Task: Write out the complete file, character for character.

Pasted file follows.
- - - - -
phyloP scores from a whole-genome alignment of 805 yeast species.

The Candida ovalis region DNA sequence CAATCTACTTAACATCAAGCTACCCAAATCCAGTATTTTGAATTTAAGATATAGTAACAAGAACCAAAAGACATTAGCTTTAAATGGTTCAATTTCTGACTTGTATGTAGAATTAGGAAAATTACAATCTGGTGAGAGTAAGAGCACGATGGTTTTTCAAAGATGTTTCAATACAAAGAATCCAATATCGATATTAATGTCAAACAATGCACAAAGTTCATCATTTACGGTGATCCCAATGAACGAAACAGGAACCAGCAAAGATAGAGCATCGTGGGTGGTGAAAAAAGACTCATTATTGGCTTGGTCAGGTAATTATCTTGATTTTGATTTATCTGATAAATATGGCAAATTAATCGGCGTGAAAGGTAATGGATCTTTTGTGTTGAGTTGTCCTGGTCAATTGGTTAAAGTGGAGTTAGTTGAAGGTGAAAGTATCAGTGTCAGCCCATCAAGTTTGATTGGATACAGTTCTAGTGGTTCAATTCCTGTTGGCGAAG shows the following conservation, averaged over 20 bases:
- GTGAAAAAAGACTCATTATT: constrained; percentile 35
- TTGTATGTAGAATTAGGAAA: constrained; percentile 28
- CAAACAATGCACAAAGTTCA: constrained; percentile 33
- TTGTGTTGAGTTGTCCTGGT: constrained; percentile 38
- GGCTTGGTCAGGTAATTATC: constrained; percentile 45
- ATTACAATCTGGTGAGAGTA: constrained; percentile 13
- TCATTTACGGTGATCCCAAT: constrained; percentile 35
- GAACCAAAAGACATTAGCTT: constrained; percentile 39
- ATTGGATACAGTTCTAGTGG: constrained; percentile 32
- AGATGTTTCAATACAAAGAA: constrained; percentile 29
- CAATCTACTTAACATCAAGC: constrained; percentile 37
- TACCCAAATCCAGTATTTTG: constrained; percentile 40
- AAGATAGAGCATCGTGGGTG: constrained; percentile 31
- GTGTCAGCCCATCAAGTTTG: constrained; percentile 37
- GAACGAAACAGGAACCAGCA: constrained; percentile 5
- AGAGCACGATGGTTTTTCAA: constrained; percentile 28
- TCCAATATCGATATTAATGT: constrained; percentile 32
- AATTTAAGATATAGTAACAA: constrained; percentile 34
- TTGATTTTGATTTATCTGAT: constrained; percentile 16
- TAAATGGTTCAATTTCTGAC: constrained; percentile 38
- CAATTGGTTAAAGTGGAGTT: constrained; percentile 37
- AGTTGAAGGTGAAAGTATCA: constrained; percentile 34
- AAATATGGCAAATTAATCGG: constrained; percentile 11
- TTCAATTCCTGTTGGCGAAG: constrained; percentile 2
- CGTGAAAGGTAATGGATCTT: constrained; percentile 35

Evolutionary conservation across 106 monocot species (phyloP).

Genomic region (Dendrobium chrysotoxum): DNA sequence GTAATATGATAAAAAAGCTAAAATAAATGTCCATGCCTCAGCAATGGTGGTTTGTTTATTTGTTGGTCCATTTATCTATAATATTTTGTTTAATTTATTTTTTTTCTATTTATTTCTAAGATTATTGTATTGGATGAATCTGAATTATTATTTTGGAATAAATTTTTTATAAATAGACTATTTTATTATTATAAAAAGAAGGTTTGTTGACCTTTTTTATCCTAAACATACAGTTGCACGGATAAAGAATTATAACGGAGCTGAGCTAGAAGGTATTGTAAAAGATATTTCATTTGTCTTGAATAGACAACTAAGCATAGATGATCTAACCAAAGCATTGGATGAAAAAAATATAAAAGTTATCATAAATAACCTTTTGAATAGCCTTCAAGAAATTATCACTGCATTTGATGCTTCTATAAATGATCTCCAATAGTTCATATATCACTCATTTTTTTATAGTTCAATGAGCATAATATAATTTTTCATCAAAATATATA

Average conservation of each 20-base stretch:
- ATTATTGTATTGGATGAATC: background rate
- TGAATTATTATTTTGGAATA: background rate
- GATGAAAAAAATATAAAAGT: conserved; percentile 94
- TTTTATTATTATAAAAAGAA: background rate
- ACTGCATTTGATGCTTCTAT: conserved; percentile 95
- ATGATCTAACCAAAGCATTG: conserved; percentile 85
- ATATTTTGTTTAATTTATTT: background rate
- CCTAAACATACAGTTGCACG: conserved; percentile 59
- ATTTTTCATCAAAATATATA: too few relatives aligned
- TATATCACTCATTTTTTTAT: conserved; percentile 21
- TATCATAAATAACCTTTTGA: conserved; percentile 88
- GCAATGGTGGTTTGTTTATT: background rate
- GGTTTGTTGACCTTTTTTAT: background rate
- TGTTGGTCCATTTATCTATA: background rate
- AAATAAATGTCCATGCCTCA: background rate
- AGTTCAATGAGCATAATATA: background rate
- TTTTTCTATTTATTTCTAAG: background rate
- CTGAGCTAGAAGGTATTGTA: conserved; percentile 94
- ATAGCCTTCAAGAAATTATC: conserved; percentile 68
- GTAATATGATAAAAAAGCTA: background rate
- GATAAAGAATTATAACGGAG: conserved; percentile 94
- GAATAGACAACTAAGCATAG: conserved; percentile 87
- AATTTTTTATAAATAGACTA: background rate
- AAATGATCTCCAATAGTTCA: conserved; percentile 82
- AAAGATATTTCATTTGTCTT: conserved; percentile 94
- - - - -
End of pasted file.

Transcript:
phyloP scores from a whole-genome alignment of 805 yeast species.

The Candida ovalis region DNA sequence CAATCTACTTAACATCAAGCTACCCAAATCCAGTATTTTGAATTTAAGATATAGTAACAAGAACCAAAAGACATTAGCTTTAAATGGTTCAATTTCTGACTTGTATGTAGAATTAGGAAAATTACAATCTGGTGAGAGTAAGAGCACGATGGTTTTTCAAAGATGTTTCAATACAAAGAATCCAATATCGATATTAATGTCAAACAATGCACAAAGTTCATCATTTACGGTGATCCCAATGAACGAAACAGGAACCAGCAAAGATAGAGCATCGTGGGTGGTGAAAAAAGACTCATTATTGGCTTGGTCAGGTAATTATCTTGATTTTGATTTATCTGATAAATATGGCAAATTAATCGGCGTGAAAGGTAATGGATCTTTTGTGTTGAGTTGTCCTGGTCAATTGGTTAAAGTGGAGTTAGTTGAAGGTGAAAGTATCAGTGTCAGCCCATCAAGTTTGATTGGATACAGTTCTAGTGGTTCAATTCCTGTTGGCGAAG shows the following conservation, averaged over 20 bases:
- GTGAAAAAAGACTCATTATT: constrained; percentile 35
- TTGTATGTAGAATTAGGAAA: constrained; percentile 28
- CAAACAATGCACAAAGTTCA: constrained; percentile 33
- TTGTGTTGAGTTGTCCTGGT: constrained; percentile 38
- GGCTTGGTCAGGTAATTATC: constrained; percentile 45
- ATTACAATCTGGTGAGAGTA: constrained; percentile 13
- TCATTTACGGTGATCCCAAT: constrained; percentile 35
- GAACCAAAAGACATTAGCTT: constrained; percentile 39
- ATTGGATACAGTTCTAGTGG: constrained; percentile 32
- AGATGTTTCAATACAAAGAA: constrained; percentile 29
- CAATCTACTTAACATCAAGC: constrained; percentile 37
- TACCCAAATCCAGTATTTTG: constrained; percentile 40
- AAGATAGAGCATCGTGGGTG: constrained; percentile 31
- GTGTCAGCCCATCAAGTTTG: constrained; percentile 37
- GAACGAAACAGGAACCAGCA: constrained; percentile 5
- AGAGCACGATGGTTTTTCAA: constrained; percentile 28
- TCCAATATCGATATTAATGT: constrained; percentile 32
- AATTTAAGATATAGTAACAA: constrained; percentile 34
- TTGATTTTGATTTATCTGAT: constrained; percentile 16
- TAAATGGTTCAATTTCTGAC: constrained; percentile 38
- CAATTGGTTAAAGTGGAGTT: constrained; percentile 37
- AGTTGAAGGTGAAAGTATCA: constrained; percentile 34
- AAATATGGCAAATTAATCGG: constrained; percentile 11
- TTCAATTCCTGTTGGCGAAG: constrained; percentile 2
- CGTGAAAGGTAATGGATCTT: constrained; percentile 35

Evolutionary conservation across 106 monocot species (phyloP).

Genomic region (Dendrobium chrysotoxum): DNA sequence GTAATATGATAAAAAAGCTAAAATAAATGTCCATGCCTCAGCAATGGTGGTTTGTTTATTTGTTGGTCCATTTATCTATAATATTTTGTTTAATTTATTTTTTTTCTATTTATTTCTAAGATTATTGTATTGGATGAATCTGAATTATTATTTTGGAATAAATTTTTTATAAATAGACTATTTTATTATTATAAAAAGAAGGTTTGTTGACCTTTTTTATCCTAAACATACAGTTGCACGGATAAAGAATTATAACGGAGCTGAGCTAGAAGGTATTGTAAAAGATATTTCATTTGTCTTGAATAGACAACTAAGCATAGATGATCTAACCAAAGCATTGGATGAAAAAAATATAAAAGTTATCATAAATAACCTTTTGAATAGCCTTCAAGAAATTATCACTGCATTTGATGCTTCTATAAATGATCTCCAATAGTTCATATATCACTCATTTTTTTATAGTTCAATGAGCATAATATAATTTTTCATCAAAATATATA

Average conservation of each 20-base stretch:
- ATTATTGTATTGGATGAATC: background rate
- TGAATTATTATTTTGGAATA: background rate
- GATGAAAAAAATATAAAAGT: conserved; percentile 94
- TTTTATTATTATAAAAAGAA: background rate
- ACTGCATTTGATGCTTCTAT: conserved; percentile 95
- ATGATCTAACCAAAGCATTG: conserved; percentile 85
- ATATTTTGTTTAATTTATTT: background rate
- CCTAAACATACAGTTGCACG: conserved; percentile 59
- ATTTTTCATCAAAATATATA: too few relatives aligned
- TATATCACTCATTTTTTTAT: conserved; percentile 21
- TATCATAAATAACCTTTTGA: conserved; percentile 88
- GCAATGGTGGTTTGTTTATT: background rate
- GGTTTGTTGACCTTTTTTAT: background rate
- TGTTGGTCCATTTATCTATA: background rate
- AAATAAATGTCCATGCCTCA: background rate
- AGTTCAATGAGCATAATATA: background rate
- TTTTTCTATTTATTTCTAAG: background rate
- CTGAGCTAGAAGGTATTGTA: conserved; percentile 94
- ATAGCCTTCAAGAAATTATC: conserved; percentile 68
- GTAATATGATAAAAAAGCTA: background rate
- GATAAAGAATTATAACGGAG: conserved; percentile 94
- GAATAGACAACTAAGCATAG: conserved; percentile 87
- AATTTTTTATAAATAGACTA: background rate
- AAATGATCTCCAATAGTTCA: conserved; percentile 82
- AAAGATATTTCATTTGTCTT: conserved; percentile 94